The post hospital, like other Fort buildings, was an adobe structure built in the Sonoran architectural style with thick walls, dirt floors and a roof made of pine vigas, or beams, overlain with saguaro ribs, brush, and six to eight inches of dirt. Most of the labor was done by the troops.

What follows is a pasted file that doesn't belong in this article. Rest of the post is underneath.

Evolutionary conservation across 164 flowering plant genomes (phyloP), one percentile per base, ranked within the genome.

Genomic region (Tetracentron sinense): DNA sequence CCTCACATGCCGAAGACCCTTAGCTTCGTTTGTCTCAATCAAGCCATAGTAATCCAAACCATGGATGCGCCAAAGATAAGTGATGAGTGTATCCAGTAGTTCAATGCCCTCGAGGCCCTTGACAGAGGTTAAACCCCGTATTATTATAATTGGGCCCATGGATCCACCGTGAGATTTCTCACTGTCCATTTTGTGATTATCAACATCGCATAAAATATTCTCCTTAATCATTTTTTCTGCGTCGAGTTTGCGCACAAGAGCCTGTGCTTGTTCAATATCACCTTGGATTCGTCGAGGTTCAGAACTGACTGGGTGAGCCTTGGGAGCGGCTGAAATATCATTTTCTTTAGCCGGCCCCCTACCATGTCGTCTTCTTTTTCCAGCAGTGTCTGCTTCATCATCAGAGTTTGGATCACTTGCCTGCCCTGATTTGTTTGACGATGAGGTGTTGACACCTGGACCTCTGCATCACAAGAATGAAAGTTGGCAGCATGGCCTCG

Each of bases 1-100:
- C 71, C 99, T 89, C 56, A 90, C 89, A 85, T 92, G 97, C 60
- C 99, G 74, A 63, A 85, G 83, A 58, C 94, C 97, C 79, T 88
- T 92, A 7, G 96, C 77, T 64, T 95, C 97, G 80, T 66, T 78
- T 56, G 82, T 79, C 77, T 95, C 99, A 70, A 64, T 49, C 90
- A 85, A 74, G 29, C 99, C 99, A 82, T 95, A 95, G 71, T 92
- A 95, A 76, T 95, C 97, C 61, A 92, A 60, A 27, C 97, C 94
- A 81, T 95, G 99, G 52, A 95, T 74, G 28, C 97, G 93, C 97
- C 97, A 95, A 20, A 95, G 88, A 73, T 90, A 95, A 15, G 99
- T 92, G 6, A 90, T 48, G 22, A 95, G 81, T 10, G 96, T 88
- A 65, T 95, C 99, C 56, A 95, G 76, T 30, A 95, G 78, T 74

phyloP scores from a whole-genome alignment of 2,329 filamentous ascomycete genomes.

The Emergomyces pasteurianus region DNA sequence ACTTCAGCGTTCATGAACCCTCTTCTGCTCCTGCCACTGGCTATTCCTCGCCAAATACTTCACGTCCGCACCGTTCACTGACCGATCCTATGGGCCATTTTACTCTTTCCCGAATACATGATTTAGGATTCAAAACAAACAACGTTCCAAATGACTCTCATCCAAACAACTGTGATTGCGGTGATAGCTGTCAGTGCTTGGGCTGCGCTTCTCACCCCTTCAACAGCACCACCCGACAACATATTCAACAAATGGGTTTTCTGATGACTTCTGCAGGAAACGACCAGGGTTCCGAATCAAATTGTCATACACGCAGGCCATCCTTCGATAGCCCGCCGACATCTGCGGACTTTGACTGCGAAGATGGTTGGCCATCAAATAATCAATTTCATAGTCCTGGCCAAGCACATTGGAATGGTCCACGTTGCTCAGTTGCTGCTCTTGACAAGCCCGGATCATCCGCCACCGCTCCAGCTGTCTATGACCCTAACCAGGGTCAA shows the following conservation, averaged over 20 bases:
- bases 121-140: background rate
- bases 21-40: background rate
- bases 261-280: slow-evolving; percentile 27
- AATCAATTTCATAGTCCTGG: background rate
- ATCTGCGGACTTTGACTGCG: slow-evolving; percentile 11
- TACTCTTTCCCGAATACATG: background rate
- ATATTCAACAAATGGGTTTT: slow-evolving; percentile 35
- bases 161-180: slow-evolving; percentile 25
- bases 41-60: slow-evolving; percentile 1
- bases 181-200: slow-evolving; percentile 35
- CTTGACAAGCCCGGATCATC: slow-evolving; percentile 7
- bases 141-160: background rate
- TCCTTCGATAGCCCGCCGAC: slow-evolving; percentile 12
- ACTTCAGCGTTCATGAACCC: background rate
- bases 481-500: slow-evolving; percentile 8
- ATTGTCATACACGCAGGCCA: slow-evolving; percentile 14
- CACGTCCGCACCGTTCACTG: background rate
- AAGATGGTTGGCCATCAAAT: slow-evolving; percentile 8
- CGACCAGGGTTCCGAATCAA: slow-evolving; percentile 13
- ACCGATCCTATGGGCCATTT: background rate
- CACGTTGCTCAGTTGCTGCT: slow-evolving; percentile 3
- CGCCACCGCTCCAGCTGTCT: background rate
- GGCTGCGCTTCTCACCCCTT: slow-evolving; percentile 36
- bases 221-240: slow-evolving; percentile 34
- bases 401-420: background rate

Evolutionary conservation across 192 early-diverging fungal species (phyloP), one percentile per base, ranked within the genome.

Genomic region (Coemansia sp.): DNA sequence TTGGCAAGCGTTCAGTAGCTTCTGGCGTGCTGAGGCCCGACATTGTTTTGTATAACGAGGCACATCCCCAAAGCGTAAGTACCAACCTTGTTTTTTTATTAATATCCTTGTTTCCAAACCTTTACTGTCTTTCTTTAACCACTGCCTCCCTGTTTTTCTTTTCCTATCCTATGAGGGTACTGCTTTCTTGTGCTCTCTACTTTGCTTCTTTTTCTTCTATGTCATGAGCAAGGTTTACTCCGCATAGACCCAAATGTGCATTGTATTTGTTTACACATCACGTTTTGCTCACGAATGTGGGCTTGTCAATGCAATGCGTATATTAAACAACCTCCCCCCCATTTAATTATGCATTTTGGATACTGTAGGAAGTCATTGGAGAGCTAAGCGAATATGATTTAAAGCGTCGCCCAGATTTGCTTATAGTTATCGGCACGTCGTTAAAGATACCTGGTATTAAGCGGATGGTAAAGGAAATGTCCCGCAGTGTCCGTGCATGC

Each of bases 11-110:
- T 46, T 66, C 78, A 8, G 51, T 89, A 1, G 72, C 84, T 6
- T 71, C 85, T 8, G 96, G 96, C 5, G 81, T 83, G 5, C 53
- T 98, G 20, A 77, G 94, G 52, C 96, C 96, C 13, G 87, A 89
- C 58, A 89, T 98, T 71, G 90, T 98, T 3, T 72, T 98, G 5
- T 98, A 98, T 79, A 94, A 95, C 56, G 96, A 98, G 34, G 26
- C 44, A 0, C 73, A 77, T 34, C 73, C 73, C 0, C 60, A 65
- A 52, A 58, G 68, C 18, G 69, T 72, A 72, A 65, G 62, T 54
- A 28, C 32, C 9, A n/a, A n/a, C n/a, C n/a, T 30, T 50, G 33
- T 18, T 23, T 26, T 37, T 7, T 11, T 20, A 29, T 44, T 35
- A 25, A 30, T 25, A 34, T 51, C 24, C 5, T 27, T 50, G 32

Conditions were difficult the first summer of building. A story made the rounds that temperatures rose so high that two thermometers were tied end-to-end to give the mercury enough room in which to expand. When the main buildings were completed four years after construction began, Camp Lowell (later designated a Fort) was laid out like other posts in the Southwest, with buildings situated around a rectangular parade ground. There were approximately forty-five buildings in all. (Please see post hospital displays in the museum at Site 6 for further information.)